I’ve been wanting to read The Poison Wood Bible by Barbara Kingsolver again, so that might be a pick for the island.
Thinking of this gives me hives.
Do you have any advice for upcoming authors?
I have so much advice! The first two biggies: write every day (or as often as you can), and read everything all the time. From there, I’d say to understand writing is a long game. I know very few people who hit it big right out of the gate. It takes time, effort, learning, and lots of words to succeed. So be gentle on yourself but be disciplined. It’s a tough and heartbreaking business filled with insecurity and doubt, so if you can handle that, welcome to the highly dysfunctional club!
About Shannon Baker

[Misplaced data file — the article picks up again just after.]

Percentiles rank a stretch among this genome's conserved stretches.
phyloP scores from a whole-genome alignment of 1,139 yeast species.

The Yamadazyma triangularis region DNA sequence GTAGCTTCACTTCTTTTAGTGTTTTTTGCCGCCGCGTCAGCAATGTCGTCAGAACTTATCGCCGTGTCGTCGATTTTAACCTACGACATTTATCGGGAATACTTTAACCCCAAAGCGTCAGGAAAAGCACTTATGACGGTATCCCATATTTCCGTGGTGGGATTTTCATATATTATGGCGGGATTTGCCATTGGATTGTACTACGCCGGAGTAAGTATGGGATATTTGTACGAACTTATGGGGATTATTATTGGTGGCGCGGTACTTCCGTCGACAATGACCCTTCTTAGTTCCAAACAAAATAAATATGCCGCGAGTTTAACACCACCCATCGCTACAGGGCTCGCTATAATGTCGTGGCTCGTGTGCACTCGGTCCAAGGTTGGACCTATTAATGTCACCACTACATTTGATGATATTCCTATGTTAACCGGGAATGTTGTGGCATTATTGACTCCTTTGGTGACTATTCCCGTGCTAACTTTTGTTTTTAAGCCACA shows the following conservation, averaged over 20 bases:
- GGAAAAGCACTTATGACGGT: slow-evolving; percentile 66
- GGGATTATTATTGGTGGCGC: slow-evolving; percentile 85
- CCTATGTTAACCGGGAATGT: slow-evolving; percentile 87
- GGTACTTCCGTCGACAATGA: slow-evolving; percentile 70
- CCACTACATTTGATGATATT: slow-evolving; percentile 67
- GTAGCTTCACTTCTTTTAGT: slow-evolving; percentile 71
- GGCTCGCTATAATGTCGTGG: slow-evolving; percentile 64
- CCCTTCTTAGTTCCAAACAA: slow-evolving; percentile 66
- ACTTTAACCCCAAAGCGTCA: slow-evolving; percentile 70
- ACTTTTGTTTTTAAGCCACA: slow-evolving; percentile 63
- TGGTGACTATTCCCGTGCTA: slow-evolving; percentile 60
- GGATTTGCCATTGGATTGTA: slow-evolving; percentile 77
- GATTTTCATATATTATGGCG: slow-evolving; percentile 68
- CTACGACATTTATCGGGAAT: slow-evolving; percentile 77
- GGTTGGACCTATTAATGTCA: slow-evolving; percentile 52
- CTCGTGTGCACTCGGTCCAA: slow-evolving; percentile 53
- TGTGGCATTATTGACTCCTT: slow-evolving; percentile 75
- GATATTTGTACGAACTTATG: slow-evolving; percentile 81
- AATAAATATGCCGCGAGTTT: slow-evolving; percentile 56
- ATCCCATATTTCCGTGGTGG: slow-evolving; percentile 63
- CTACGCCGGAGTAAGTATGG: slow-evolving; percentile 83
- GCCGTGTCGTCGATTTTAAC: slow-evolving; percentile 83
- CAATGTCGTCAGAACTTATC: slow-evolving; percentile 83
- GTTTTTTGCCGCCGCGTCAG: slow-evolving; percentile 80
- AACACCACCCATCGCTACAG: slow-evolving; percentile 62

Shannon Baker writes the upcoming Kate Fox mystery series. Stripped Bare (Sept. 6, 2016; Forge Books) features a sheriff in rural Nebraska and has been called “Longmire meets The Good Wife.”
A fun, adventurous read, Baker’s novel has been compared to well know character series from aforementioned Craig Johnson’s Longmire to Linda Castillo’s Kate Burkholder and the Joe Pickett series by C.J. Box. Kate is determined, smart and funny and one thing’s for certain - mystery readers who are fans of character-driven stories in a western setting will love the landscape brought to life in the Nebraska Sandhills.